Fortunate find: Rare 48-star flag found during retirement ceremony

Published 6:50 am Tuesday, June 25, 2019

On Flag Day, June 14, a piece of American history was saved from being lost forever.

The American Legion was holding its annual Flag Day retirement ceremony, where American flags are disposed of in a dignified manner. It was during that ceremony that Austin American Legion Post 91 Commander Roland Hanson discovered a different kind of flag.

“It was kind of folded into squares instead of the traditional three-cornered fold,” he recalled. “I picked it up and the first thing I spotted was there were six stars down and eight stars across. I held it up and asked the Boy Scouts and Girls Scouts, ‘What do you think is wrong with this flag?’ They said, ‘It looks like it’s in pretty good shape. Why should we burn it?’ I said, ‘You don’t know it, but this is a 48-star flag.’”

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With New Mexico and Arizona reaching statehood in 1912, the 48-star flag was approved on July 4, 1912. It was the official national flag until July 3, 1959.

An American flag with 48 stars is displayed during a flag burning ceremony at Austin Legion Post 91. Photo provided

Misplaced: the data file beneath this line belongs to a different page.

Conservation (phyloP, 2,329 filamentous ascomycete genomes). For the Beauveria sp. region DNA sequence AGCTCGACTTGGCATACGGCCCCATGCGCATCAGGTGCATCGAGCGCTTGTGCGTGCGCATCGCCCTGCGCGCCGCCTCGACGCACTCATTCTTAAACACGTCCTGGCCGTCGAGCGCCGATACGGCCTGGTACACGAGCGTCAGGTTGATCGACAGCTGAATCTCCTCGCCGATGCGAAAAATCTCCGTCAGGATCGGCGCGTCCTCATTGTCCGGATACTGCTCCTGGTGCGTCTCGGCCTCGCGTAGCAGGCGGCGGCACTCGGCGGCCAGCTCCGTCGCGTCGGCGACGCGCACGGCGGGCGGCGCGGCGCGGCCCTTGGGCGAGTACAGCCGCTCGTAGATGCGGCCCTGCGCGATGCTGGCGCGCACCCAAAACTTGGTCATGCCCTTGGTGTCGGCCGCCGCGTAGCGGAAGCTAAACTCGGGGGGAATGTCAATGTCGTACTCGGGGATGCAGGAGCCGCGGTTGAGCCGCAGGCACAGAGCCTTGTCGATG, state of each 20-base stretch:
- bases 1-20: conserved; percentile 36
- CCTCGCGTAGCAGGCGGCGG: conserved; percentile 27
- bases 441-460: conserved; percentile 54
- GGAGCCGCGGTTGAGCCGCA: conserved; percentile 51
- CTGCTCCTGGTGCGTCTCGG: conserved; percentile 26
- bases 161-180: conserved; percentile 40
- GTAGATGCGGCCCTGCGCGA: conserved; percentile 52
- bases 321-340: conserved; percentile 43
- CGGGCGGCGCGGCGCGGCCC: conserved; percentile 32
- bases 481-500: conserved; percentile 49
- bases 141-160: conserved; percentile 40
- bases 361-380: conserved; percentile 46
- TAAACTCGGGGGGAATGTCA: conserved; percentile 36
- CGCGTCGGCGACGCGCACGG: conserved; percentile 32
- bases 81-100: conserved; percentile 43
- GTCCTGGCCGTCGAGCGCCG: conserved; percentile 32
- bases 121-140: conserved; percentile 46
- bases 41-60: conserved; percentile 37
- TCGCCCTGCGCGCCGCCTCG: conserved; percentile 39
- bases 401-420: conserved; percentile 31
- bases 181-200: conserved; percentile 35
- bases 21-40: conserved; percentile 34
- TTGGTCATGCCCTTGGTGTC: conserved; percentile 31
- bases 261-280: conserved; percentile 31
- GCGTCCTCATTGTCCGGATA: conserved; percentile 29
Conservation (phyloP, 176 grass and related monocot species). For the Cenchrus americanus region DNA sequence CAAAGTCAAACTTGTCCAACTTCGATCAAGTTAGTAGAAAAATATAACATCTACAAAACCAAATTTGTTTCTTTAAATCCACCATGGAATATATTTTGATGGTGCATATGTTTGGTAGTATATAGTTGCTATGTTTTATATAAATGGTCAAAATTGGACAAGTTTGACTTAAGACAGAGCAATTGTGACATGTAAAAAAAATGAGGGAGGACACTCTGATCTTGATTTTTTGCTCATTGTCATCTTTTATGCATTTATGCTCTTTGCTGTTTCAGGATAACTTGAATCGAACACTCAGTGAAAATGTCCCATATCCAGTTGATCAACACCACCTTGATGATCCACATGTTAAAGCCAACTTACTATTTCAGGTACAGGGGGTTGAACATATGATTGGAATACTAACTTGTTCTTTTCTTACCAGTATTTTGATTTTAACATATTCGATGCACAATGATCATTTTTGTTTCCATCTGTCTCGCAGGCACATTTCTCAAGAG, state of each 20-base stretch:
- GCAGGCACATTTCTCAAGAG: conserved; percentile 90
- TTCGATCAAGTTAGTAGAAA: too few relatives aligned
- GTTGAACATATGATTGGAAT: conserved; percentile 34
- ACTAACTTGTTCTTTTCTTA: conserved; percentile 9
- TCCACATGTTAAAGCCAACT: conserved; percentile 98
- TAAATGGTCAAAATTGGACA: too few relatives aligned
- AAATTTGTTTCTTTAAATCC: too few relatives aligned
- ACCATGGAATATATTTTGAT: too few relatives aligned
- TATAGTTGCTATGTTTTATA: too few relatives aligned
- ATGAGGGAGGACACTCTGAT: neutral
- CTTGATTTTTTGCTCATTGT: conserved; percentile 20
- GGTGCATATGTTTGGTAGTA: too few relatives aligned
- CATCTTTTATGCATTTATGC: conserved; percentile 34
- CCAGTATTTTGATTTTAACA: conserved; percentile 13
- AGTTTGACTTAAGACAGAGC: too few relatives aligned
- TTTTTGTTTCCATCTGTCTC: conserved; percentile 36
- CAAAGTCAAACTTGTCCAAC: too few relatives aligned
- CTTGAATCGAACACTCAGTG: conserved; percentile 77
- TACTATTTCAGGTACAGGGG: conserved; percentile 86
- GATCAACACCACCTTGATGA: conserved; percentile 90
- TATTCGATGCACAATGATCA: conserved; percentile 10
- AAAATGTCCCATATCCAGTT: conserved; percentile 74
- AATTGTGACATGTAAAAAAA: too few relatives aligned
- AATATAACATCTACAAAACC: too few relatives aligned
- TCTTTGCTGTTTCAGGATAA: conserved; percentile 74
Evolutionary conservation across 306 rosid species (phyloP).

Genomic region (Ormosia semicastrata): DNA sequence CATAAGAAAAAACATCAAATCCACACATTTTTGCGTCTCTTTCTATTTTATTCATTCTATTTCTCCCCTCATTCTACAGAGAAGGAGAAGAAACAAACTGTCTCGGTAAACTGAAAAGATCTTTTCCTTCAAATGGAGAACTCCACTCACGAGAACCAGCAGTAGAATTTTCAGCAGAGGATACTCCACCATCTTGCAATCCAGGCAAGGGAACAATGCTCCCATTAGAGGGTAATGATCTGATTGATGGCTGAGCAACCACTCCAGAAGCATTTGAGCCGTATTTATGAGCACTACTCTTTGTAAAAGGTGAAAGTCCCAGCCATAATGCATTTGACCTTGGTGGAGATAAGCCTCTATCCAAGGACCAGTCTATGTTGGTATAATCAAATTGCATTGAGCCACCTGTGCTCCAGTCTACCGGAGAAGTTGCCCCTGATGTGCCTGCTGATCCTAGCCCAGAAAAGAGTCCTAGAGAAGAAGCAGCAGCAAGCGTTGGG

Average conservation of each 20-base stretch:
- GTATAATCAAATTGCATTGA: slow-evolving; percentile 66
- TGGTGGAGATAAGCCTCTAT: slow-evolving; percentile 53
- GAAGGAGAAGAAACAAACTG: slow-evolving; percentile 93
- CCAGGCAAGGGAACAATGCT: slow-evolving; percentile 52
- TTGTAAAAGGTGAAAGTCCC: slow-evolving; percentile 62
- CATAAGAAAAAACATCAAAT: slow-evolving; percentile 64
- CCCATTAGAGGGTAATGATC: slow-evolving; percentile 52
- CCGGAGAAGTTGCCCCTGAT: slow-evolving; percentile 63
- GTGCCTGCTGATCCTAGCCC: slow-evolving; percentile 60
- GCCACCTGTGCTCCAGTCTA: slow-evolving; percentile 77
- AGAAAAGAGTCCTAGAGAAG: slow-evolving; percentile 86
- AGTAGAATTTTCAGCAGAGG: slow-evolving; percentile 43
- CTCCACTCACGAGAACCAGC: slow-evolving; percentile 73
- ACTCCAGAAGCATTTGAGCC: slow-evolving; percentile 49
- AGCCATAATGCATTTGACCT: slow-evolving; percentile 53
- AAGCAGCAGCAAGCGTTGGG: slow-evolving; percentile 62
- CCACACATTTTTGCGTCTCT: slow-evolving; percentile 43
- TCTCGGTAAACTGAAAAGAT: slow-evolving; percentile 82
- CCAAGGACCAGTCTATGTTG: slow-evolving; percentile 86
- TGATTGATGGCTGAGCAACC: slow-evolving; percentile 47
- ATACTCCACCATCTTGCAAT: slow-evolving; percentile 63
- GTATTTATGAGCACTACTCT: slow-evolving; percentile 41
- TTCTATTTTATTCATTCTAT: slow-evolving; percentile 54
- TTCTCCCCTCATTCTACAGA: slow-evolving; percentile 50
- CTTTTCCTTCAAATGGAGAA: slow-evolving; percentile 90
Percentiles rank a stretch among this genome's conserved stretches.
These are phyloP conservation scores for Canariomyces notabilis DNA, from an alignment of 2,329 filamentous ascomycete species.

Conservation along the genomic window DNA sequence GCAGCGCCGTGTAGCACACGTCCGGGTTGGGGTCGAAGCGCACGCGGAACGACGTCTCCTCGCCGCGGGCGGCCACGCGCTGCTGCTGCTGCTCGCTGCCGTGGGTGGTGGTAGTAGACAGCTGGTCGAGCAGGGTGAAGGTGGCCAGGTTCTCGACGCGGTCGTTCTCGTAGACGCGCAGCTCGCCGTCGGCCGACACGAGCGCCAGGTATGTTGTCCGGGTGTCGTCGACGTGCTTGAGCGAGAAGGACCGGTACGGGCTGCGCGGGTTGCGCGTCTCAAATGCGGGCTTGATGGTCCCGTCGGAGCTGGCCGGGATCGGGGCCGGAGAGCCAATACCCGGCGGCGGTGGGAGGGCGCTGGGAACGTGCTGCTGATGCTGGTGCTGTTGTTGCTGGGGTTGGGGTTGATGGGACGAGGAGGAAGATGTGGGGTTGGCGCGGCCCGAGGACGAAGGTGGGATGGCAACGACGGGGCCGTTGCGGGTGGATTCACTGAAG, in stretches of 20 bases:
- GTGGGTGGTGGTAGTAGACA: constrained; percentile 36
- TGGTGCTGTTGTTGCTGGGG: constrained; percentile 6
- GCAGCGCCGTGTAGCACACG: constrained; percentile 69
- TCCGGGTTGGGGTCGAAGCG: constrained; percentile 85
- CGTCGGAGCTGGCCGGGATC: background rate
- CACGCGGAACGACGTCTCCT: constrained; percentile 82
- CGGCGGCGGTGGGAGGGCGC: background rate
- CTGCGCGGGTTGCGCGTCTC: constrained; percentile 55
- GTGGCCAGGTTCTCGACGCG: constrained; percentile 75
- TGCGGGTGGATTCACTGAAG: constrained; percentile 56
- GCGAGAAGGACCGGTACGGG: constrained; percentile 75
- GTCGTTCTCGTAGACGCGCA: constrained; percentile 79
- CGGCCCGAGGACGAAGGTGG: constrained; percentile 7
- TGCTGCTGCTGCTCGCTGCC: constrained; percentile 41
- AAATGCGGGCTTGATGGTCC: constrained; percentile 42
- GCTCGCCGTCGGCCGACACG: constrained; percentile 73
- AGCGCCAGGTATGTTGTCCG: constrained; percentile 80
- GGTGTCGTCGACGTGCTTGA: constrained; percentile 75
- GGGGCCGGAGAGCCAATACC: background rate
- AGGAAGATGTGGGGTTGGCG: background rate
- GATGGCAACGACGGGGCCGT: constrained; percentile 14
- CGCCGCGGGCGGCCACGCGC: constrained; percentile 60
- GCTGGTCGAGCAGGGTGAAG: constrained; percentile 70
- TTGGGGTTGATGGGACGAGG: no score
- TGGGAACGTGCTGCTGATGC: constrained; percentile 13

Hanson, a Vietnam War veteran, expressed a great deal of pride in his find.

“I remember going to school and pledging allegiance to these 48 stars,” he said.

While the individual or individuals who dropped off the flag may not have realized its significance, Hanson is grateful for their decision.

“They disposed of it the correct way,” he said. “We have two bins, one at the American Legion and one at the VFW, so we can dispose of our flags with dignity instead of finding them in a garbage heap or in a road ditch.”

Hanson said he plans to donate the flag to the Mower County Historical Society. He is also hoping to find a bottom part to the flag staff, possibly from a local school.

“(The flag) is the kind that they used to put up by the chalkboard,” he said. “It has the original ball on the top, which is called a truck.”

Hanson said his decision to donate the flag to the MCHS is predicated on a belief they could take the best care of it.

“Our boys and girls in World War I, World War II and Korea fought for these stars,” he said. “That’s why I think it deserves a special place.”